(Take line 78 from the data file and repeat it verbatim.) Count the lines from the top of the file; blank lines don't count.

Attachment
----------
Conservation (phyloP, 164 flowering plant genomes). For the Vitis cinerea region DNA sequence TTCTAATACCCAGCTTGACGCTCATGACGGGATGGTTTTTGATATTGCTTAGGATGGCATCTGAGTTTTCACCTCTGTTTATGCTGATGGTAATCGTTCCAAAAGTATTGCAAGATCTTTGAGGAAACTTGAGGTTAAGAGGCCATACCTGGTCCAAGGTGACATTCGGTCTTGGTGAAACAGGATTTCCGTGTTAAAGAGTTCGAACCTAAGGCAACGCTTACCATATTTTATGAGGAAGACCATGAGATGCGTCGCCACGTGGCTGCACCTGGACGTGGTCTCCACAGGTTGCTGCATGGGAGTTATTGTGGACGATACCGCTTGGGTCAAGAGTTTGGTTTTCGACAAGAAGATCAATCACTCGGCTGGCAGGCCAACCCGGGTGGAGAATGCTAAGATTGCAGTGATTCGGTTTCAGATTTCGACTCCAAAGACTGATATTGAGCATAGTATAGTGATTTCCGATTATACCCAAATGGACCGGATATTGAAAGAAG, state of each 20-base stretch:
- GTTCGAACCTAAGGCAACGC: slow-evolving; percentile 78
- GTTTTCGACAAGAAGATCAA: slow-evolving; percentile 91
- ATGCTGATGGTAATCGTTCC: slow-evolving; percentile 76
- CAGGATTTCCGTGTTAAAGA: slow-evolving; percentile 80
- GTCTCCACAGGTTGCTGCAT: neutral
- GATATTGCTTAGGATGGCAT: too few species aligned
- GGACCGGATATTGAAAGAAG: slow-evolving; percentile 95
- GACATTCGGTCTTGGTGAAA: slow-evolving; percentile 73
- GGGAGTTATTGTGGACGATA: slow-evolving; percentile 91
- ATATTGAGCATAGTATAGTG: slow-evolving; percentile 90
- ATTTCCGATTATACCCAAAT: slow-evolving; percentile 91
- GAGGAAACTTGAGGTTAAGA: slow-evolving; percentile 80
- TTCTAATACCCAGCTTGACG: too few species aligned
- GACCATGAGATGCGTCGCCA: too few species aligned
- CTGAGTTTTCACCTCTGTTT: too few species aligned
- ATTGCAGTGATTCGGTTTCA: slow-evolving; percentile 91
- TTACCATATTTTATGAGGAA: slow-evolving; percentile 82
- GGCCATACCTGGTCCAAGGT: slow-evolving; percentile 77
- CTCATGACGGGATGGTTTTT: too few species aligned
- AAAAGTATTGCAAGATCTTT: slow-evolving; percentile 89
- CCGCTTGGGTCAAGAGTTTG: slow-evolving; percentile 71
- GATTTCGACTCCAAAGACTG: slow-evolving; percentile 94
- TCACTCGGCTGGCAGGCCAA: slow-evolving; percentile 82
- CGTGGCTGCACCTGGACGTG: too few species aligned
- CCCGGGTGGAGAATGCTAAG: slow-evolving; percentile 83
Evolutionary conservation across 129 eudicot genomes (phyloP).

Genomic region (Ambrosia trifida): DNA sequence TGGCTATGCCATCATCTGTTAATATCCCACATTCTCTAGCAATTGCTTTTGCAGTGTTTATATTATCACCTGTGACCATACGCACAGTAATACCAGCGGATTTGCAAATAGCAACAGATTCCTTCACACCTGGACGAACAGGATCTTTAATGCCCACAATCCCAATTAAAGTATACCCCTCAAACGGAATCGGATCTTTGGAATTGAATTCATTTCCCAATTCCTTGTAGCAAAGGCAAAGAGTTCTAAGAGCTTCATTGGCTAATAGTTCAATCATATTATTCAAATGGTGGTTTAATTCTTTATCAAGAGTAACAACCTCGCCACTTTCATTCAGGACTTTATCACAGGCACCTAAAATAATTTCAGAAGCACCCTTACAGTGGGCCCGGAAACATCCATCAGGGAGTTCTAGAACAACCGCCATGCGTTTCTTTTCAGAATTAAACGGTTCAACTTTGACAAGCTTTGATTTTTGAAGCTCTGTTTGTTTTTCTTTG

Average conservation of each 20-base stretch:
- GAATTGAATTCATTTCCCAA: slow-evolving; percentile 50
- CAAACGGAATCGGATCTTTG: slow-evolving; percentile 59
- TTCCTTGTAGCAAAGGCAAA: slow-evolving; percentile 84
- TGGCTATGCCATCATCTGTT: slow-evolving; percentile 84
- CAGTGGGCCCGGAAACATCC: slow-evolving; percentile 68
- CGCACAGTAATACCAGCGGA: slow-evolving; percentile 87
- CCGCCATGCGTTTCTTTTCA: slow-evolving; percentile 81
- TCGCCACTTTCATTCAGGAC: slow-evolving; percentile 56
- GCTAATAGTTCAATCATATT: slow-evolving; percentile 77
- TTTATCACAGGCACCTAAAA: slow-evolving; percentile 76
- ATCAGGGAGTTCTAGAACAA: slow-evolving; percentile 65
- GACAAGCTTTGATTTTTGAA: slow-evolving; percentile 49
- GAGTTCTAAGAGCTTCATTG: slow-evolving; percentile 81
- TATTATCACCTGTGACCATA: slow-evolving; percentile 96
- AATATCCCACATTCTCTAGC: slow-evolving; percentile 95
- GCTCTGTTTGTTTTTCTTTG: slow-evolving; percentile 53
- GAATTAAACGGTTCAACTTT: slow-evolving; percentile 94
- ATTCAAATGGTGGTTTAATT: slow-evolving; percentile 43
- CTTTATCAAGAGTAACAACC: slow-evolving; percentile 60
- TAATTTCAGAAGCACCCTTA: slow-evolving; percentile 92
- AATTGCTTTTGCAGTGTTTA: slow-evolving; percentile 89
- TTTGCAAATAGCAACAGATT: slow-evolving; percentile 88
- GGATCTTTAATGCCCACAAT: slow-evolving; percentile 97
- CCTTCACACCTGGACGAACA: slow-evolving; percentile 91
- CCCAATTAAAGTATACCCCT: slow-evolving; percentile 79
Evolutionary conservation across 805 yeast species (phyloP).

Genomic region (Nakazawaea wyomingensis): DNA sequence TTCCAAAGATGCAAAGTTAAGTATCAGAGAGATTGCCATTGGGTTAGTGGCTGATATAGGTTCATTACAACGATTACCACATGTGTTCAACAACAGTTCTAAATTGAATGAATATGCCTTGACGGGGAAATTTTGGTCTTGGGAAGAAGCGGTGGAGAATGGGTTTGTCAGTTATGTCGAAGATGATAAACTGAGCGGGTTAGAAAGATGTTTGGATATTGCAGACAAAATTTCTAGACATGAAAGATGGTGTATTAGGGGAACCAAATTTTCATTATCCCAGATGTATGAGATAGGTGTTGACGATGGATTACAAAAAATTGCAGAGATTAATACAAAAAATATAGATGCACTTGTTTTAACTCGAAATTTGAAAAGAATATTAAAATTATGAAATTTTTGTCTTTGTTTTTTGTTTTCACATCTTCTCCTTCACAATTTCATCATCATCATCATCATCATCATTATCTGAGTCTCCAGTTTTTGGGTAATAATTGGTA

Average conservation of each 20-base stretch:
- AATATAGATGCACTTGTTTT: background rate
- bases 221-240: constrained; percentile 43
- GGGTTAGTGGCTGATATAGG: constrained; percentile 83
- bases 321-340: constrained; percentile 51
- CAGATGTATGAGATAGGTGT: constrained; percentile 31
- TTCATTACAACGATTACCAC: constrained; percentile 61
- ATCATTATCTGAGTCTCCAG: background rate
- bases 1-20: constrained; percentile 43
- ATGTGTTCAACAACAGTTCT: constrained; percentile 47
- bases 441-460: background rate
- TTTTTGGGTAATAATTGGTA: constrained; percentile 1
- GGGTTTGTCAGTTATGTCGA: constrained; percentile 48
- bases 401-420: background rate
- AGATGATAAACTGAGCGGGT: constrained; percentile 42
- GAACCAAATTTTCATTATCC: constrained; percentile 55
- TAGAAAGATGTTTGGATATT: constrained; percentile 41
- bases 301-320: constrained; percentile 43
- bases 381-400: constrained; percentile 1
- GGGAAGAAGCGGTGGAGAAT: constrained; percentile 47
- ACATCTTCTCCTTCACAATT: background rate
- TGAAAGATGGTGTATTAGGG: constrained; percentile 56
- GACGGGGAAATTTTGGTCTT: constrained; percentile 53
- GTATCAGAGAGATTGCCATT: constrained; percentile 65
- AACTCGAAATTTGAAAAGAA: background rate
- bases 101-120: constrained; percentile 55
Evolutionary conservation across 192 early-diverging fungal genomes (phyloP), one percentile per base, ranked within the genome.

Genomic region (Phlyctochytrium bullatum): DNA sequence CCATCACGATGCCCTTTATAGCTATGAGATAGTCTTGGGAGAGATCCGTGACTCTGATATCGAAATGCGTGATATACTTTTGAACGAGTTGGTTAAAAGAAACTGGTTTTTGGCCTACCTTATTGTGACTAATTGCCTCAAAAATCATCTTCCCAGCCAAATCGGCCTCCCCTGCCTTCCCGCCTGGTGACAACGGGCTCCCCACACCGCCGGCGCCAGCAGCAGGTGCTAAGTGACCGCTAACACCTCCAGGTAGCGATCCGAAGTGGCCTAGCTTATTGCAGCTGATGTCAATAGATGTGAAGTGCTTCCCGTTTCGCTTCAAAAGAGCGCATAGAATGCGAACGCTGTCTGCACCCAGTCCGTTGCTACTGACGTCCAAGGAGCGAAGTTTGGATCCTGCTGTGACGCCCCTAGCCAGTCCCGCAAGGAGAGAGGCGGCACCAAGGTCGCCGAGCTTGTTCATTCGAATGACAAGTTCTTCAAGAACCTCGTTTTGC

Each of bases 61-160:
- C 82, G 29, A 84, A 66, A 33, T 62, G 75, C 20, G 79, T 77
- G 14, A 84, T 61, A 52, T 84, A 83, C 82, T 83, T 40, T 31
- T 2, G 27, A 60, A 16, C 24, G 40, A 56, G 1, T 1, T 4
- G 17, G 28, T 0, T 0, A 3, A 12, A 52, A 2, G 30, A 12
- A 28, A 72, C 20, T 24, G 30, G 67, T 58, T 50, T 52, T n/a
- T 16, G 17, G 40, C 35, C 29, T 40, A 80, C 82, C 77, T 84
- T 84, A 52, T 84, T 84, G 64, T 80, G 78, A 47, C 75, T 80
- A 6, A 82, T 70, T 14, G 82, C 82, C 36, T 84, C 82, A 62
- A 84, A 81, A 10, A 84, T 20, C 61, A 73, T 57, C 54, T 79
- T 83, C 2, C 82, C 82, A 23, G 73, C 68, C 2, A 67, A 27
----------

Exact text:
- TGAAAGATGGTGTATTAGGG: constrained; percentile 56